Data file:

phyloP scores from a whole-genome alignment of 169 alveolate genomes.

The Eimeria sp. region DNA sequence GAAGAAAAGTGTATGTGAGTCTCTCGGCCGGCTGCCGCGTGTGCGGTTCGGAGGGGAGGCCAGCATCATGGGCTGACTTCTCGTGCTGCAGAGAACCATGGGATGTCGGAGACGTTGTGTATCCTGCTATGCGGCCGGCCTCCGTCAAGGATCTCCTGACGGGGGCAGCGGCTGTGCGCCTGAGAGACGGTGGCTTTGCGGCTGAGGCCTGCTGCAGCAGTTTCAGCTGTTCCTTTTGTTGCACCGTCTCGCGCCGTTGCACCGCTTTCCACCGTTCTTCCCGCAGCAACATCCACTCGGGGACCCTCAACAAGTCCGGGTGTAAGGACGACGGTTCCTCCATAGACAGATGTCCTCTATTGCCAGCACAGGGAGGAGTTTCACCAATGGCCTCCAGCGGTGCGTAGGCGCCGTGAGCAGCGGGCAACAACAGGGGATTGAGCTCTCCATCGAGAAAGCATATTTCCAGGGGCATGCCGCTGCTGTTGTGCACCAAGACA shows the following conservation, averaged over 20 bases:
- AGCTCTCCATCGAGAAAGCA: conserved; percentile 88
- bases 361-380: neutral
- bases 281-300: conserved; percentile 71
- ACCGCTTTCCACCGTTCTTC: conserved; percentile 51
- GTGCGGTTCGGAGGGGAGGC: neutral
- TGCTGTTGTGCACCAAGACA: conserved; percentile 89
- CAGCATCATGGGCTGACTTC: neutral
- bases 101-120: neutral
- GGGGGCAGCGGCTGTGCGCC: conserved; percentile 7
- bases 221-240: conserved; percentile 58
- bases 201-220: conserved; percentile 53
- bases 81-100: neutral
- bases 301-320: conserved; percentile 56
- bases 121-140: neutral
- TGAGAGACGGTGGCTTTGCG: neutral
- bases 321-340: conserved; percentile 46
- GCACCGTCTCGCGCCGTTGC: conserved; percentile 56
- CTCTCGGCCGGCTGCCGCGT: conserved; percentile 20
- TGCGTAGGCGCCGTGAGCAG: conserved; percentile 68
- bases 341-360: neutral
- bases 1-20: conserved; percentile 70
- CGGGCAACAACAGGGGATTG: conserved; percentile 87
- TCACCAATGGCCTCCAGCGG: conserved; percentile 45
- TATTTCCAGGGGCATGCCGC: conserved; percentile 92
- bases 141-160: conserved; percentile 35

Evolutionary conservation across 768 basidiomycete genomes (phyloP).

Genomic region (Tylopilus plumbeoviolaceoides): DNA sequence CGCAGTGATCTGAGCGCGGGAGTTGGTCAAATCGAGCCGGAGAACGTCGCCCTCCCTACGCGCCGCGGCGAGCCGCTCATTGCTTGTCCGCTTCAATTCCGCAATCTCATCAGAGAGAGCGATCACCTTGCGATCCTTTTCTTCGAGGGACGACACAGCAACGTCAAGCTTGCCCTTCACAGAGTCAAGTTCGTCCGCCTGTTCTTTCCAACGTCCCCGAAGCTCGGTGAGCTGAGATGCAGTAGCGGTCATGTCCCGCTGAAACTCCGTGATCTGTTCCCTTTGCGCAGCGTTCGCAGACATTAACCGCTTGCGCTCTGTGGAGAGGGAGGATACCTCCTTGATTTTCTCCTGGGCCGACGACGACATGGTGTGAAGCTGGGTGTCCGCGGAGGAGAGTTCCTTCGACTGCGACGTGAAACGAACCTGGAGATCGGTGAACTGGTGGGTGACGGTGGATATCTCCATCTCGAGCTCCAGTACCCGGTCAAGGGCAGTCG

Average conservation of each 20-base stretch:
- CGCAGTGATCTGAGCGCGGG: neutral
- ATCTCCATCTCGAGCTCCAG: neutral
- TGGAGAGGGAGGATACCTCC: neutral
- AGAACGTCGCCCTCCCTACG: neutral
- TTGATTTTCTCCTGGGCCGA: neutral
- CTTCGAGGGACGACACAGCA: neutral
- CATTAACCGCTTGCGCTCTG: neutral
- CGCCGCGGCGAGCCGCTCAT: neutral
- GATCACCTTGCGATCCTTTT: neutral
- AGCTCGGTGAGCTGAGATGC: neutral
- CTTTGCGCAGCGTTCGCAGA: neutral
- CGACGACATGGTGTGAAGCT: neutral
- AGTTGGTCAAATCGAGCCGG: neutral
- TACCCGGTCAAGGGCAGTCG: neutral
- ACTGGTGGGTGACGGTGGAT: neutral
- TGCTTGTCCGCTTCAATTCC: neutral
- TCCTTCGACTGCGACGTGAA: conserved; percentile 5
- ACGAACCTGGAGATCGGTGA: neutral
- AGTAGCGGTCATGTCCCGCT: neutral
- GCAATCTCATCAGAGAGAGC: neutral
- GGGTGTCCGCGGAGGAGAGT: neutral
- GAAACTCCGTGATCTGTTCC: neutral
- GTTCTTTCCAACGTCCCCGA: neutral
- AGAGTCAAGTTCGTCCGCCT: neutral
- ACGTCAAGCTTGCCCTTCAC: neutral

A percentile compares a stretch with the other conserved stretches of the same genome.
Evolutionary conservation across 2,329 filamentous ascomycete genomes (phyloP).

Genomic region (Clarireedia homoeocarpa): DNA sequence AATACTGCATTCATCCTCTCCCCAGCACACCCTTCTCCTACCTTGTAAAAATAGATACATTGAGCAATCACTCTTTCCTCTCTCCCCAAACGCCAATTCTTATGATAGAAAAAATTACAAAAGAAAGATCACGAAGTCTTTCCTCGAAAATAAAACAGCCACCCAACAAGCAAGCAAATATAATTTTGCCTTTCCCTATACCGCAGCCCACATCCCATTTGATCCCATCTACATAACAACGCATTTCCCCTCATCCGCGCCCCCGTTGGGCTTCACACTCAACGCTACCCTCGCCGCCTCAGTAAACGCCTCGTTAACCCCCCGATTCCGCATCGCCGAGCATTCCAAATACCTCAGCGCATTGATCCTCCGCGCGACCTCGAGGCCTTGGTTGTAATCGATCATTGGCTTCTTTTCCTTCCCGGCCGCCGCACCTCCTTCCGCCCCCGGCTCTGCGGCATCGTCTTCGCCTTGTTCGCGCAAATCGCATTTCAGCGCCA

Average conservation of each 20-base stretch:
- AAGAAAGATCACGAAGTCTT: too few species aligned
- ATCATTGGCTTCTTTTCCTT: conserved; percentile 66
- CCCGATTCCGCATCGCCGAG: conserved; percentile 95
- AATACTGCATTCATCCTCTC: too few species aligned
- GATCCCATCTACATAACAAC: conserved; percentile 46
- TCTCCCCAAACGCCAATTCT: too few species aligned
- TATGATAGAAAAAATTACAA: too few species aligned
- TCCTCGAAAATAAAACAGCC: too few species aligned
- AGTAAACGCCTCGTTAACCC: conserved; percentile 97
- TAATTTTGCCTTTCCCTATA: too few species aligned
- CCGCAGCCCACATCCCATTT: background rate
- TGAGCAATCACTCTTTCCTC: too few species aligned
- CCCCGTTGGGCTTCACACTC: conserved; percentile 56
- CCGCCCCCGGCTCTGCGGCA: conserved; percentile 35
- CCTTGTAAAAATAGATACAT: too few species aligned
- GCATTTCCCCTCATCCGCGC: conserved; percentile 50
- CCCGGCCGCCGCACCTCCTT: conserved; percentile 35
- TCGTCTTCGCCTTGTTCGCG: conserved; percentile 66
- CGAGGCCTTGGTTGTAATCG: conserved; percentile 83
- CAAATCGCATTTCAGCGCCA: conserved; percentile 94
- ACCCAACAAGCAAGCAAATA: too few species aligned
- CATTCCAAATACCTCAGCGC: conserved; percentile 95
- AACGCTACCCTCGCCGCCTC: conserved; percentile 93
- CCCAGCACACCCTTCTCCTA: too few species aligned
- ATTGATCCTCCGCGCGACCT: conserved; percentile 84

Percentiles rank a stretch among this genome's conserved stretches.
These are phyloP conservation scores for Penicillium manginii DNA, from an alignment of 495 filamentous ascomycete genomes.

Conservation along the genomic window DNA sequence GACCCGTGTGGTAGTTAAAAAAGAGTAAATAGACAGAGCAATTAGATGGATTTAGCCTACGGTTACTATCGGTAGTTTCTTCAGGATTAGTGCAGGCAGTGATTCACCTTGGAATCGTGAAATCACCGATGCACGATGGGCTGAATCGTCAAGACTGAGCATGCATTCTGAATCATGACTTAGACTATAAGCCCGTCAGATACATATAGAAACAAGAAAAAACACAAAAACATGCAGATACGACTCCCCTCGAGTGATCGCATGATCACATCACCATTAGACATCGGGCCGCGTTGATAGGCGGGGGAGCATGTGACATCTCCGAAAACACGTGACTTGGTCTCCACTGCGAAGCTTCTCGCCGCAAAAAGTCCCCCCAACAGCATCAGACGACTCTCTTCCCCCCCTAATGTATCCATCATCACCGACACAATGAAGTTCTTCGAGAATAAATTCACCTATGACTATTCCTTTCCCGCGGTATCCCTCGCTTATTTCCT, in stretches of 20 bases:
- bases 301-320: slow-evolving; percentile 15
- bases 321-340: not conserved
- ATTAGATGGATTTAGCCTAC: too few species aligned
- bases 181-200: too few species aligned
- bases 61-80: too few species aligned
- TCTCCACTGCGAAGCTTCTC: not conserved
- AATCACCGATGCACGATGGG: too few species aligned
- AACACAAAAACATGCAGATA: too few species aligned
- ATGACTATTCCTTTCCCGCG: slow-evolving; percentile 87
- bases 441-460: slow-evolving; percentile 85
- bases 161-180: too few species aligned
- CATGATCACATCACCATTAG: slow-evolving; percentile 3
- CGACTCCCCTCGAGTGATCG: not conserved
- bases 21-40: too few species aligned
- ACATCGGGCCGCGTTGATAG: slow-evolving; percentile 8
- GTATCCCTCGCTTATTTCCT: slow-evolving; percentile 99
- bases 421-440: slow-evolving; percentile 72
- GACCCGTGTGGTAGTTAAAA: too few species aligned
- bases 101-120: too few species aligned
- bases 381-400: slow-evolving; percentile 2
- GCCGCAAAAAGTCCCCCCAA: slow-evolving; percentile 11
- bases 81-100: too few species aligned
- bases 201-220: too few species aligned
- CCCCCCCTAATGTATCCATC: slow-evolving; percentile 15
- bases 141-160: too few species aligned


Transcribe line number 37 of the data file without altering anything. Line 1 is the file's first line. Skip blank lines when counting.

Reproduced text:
- CATTAACCGCTTGCGCTCTG: neutral